In Senegal, the majority of people are Muslim.  My family is Catholic, but I have seen many more mosques then churches and lambs roam the streets (there is a holiday in fall where every  Muslim family kills lamb for dinner).  Though my family is Catholic, I am constantly reminded that I am in a Muslim country.  Since there is a mosque close to my house, I hear the "call to prayer" especially loud at 5 am (1/5 times a day) along with the crying lambs that our neighbors have upstairs...I am NOT in New Jersey anymore. One of the most moving experiences I have had here was when I was walking to get lunch with my friends around two pm last Friday.  As we walked down the street we noticed that people in the streets, on the sidewalk and in grass were praying on rugs on the ground. It was like the whole country dropped everything they were doing to pray at that very moment. It was quite an experience walking through the streets seeing everyone deep in prayer.  I was also told that African Muslims are "far on the left" and tend to bend the rules sometimes. For example, many Muslims are not supposed to drink alcohol, but many young Muslim men drink privately with their friends or in their house.

In Africa, soccer or futbol, is HUGE. Most children start playing soccer at a young age in hopes of becoming soccer superstars like the ones they see on tv representing their country.  Everywhere I go people are playing soccer: on the beach, on a quiet street, in a wonder why everyone is so fit in this country.  It was exciting to be here for the African World Cup to see how crazed both men and women off all ages became! When i was watching the Senegal game with my host family, I practically felt like I was at the game myself with all of the action going on in the room.  My mom was cursing something in Wolof to the coach, my sister cheered in french and my three brothers threw there hands up in the hair and jumped around the room whenever something exciting happened. Unfortunately, Senegal lost the Africa World Cup this year but watching a soccer game with my family was definitely a great cultural experience.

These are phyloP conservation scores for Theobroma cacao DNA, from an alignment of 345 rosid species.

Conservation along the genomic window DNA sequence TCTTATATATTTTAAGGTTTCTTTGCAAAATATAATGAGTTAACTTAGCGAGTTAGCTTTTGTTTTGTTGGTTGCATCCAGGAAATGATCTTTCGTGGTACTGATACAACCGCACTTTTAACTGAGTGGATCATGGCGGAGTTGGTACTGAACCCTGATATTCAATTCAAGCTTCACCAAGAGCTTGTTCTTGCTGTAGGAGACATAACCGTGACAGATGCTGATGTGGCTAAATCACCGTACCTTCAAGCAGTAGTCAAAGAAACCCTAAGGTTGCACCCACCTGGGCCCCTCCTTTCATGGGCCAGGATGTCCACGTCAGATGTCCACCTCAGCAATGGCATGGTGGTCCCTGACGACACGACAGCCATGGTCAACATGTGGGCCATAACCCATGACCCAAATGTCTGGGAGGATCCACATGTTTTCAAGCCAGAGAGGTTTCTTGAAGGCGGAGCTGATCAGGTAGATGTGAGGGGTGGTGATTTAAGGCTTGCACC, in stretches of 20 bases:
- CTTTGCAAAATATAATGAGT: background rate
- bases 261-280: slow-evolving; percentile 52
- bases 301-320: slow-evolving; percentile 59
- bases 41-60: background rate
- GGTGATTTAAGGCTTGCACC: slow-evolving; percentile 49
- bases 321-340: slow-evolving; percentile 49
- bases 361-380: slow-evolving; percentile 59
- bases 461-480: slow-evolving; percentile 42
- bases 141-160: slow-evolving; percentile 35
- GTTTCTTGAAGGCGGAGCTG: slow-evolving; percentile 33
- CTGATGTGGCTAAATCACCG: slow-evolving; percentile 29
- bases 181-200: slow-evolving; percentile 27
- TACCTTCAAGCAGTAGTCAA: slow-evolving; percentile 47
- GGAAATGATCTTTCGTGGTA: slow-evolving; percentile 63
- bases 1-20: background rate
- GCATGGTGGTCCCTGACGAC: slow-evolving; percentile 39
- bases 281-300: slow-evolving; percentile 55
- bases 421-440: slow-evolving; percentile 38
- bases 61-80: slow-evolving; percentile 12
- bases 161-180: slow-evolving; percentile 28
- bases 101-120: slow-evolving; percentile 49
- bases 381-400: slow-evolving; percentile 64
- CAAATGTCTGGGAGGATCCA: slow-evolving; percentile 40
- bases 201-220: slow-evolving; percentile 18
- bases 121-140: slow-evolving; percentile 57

This year is also an interesting time to be in Dakar, because we are in the midst of a historical presidential election.  (February 26th=election day) The current President, Abdoulaye Wade, has been under fire recently by the public for corruption, nepotism and constraining of civil liberties.   He also changed the constitution so that he could serve for a longer period of time. Wade is now in his 80's and the people of Senegal feel that he simply does not care about the well being of the country and that he only cares for himself.  When the ballot was released this past weekend riots and protests broke out (in the most peaceful country in West Africa) and we were warned to stay with our host families this week.  Nearly every person I have spoken to has extremely strong feelings against Wade, including thousands of local rap groups that emerged over a decade ago, making Dakar a city that The New York Times calls "the most musically vibrant cities in Africa" and that "the crop of new talents is ripe for discovery."  These rap groups have had an extremely influential role in politics here in Dakar, whether it is to get people to get out and vote or get people talking about political issues and their rights as citizens. I love being here for such a momentous time in Senegalese history!

More on the music of Senegal to come! and pictures!